1 Jul 2015

Where did the UK government borrow £625 billion in just five years?

I've been trying to understand how the UK government managed to increase Public Sector Debt from around £975 billion at the end of 2009 to over £1600 billion at the end of 2014. That's an increase of over £625 billion in just five years - around £10,000 for every man, woman and child in the country.

Last Friday, I wrote to the UK Debt Management Office, the authority responsible for borrowing money on behalf of the UK government, asking for details of how the money was raised, and specifically where the money comes from.

I was very pleased to get a detailed reply from the DMO's press officer on Monday morning. Full marks for a prompt reply. Here's what I learned in response to my four main questions.

UK Government borrowing

From the Eurostat database, I understand that between the end of 2009 and the end of 2014, UK public sector debt increased from roughly £ 975 billion to over £1600 billion

Question 1 : Can you confirm that the £625 billion of government borrowing over the last 5 years was all handled by the UK’s Debt Management Office?

1.       The primary source of data on government borrowing and the public finances is published by the Office for National Statistics (ONS) in the monthly “Public Sector Finances” A link to the most recent edition is below. Annex PSA4 provides a time-series of UK public sector net debt (£1,500.2 billion in May 2015).


2.       The UK DMO is an Executive Agency of HM Treasury responsible for government debt and cash management. It borrows from the financial markets via of sales of marketable sterling securities primarily gilts, (UK Government bonds with maturities out to beyond 50-years) and Treasury bills (short term money market instruments with initial maturities of one-, three and six months). Other parts of government, in particular National Savings and Investments (NS&I), borrow via sales of non-marketable securities, primarily from the public

3.       The table below shows gross gilt sales in cash terms by the DMO for the previous five financial years and those currently planned for 2015-16

4.       The table below shows end financial year stocks and the net contribution to financing from sales of Treasury bills for the previous five financial years and those currently planned for 2015-16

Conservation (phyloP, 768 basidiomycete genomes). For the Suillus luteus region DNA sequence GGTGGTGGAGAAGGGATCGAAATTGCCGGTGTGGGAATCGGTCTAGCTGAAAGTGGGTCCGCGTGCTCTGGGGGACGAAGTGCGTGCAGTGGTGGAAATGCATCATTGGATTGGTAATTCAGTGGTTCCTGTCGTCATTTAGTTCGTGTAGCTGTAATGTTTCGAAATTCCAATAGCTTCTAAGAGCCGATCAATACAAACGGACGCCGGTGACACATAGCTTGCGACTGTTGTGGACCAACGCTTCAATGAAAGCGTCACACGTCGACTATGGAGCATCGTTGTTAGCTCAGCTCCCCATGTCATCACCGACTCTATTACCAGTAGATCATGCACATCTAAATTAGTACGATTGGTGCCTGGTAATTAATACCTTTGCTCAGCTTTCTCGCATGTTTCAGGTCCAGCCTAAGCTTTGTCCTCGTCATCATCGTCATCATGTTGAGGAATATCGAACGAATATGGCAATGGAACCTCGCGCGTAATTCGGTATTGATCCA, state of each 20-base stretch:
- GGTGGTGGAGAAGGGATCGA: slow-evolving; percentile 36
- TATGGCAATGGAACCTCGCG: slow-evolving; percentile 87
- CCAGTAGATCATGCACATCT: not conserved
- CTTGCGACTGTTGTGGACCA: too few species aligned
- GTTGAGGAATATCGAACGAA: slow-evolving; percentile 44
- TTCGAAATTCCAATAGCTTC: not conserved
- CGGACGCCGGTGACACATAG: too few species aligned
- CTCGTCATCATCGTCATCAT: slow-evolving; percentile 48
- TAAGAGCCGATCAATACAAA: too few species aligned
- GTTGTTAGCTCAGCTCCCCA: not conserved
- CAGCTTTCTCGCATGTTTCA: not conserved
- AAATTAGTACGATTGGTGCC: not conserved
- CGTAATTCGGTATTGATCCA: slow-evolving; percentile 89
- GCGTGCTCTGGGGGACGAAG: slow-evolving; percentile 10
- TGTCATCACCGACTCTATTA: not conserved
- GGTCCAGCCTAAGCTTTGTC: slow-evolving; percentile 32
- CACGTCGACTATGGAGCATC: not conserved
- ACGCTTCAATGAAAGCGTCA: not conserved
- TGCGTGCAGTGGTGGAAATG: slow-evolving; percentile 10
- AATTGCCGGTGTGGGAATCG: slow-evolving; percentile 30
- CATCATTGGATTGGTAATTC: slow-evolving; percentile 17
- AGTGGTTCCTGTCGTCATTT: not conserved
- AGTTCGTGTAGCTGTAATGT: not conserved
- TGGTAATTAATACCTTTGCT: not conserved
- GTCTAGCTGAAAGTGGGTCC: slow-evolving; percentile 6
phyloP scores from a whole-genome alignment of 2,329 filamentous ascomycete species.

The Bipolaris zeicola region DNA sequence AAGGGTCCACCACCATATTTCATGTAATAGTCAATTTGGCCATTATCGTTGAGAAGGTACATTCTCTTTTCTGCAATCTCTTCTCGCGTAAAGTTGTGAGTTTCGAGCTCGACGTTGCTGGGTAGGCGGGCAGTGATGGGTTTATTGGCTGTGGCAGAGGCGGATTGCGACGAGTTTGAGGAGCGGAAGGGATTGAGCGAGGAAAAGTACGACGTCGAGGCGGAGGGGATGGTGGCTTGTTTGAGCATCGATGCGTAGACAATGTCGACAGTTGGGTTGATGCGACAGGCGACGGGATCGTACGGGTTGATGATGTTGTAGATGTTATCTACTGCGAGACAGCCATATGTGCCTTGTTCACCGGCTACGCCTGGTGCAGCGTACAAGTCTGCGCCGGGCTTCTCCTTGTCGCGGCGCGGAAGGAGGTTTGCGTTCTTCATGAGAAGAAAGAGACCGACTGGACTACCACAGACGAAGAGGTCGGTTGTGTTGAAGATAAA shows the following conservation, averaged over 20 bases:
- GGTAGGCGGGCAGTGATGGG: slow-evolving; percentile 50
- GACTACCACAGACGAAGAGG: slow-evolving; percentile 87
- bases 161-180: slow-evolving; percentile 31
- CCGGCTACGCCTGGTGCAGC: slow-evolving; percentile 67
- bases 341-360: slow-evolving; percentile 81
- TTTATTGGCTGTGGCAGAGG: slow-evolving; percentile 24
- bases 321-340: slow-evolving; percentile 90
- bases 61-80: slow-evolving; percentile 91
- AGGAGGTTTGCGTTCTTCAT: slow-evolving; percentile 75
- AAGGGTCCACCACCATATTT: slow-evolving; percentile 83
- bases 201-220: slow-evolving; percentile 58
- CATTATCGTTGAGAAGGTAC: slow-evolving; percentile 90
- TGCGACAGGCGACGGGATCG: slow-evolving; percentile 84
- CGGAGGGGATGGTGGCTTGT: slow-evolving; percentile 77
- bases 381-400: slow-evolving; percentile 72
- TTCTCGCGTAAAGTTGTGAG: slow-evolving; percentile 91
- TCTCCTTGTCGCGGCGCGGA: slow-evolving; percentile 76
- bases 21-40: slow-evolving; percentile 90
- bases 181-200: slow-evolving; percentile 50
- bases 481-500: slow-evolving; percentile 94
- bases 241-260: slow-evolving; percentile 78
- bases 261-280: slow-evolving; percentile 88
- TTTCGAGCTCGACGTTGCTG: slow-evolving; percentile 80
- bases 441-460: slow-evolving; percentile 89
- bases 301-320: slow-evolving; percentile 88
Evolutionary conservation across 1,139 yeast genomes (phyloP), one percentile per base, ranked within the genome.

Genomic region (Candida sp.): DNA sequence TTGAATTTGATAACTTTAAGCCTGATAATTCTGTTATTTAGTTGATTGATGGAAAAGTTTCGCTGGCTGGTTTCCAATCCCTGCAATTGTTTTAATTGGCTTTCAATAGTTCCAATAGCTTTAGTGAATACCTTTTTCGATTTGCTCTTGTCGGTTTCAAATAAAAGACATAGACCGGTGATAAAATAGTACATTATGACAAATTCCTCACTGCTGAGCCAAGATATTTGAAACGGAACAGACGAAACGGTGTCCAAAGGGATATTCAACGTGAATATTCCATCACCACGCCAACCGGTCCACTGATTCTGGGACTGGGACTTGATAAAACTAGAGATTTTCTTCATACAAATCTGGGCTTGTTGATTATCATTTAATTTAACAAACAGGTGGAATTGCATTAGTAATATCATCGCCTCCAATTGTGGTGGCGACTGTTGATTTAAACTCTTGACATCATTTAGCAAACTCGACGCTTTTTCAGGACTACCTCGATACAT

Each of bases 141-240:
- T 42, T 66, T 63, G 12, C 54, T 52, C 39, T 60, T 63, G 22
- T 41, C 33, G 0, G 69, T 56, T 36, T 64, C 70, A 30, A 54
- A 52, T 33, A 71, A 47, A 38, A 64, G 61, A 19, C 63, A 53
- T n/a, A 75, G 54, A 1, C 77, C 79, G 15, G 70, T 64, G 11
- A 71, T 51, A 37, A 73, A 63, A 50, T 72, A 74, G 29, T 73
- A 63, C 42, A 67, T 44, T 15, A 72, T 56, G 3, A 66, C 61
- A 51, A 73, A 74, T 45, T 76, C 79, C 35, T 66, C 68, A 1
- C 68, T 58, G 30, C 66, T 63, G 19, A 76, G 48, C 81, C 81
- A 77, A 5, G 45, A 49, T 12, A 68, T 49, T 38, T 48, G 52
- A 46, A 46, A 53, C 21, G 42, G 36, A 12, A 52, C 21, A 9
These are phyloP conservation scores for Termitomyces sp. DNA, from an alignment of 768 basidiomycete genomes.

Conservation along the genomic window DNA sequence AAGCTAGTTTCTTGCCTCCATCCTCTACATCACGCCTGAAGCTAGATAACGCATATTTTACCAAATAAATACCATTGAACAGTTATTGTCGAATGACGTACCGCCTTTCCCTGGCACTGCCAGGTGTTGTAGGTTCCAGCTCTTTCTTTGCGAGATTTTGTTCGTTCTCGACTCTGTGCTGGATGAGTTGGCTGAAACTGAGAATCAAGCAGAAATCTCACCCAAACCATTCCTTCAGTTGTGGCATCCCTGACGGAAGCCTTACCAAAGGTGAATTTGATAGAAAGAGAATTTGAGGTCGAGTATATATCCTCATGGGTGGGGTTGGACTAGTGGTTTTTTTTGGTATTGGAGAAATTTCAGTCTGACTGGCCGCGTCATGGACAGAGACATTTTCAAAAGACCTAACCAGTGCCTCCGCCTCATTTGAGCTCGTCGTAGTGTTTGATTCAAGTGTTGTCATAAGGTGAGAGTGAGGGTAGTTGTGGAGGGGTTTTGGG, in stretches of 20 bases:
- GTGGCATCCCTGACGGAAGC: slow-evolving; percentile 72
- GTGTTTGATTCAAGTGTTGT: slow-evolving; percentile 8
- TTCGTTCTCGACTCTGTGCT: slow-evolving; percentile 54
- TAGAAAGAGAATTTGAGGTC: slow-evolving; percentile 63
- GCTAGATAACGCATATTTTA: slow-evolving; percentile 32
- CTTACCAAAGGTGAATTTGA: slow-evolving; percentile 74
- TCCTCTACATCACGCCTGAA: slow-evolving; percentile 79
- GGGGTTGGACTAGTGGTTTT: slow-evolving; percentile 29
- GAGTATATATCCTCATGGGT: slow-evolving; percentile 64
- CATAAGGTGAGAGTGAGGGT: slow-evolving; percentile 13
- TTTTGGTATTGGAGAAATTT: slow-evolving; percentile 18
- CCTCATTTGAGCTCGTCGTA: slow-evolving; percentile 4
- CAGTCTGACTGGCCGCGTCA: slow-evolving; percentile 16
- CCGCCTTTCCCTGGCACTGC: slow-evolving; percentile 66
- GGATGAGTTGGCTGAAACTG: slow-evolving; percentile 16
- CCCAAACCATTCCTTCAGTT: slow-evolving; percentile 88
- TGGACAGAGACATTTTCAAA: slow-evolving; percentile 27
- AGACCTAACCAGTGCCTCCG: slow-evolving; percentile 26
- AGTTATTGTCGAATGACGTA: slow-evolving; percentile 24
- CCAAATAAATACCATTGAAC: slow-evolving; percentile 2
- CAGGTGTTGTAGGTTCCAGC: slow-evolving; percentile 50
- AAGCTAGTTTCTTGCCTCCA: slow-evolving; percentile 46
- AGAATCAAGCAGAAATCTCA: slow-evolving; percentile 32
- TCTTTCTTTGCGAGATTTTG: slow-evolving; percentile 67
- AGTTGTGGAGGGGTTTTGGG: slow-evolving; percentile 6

On your website you give a list of 28 primary participants that are involved in purchasing UK government gilts and bonds.

Question 2 : Can you confirm that these 28 players are the only ones that currently are involved in purchasing treasury bonds?

5.       The 28 financial institutions you list are Treasury bill primary partcipants - financial institutions that have agreed, subject to their own due diligence, to bid at Treasury bill tenders on behalf of investors. These firms also provide secondary market dealing levels for Treasury bills. These are the only institutions who can currently bid directly at the DMO’s weekly Treasury bill tenders.

6.       A separate page on our website, lists those 21 financial institutions (18 wholesale and 3 retail) who are recognised by the DMO as Gilt-edged Market Makers (GEMMs). These are the only institutions who can currently bid directly at the DMO’s gilt auctions.  The DMO also sells gilts via syndication. Only wholesale GEMMs can apply to become Lead Managers on gilt syndications. We appoint four Lead Managers on each transaction and bids from investors and the other wholesale GEMMs (who act as Co-lead Managers on such transactions) must be submitted via the Lead Managers.

7.       In both of the above cases, once a primary participant or a GEMM has bought securities from the DMO they can sell them to third parties of their choice in the secondary markets. We do not have access to information on such transactions.

I have not been able to find any information on your site concerning which of the 28 primary dealers are the most active. In France, the Agence France Tresor (effectively the equivalent of the DMO) doesn’t provide full details, but they do give a ranked list of the most active players at the end of each year. For example, this is list for AFT primary dealers in 2014
  • 1 BNP Paribas
  • 2 Société Générale
  • 3 Crédit Agricole
  • 4 Barclays
  • 5 HSBC
  • 6 Natixis
  • 7 Nomura
  • 8 Morgan Stanley
  • 9 Royal Bank of Scotland
  • 10 Crédit Suisse
Question 3 : Can you provide the equivalent information for the primary players working with the DMO?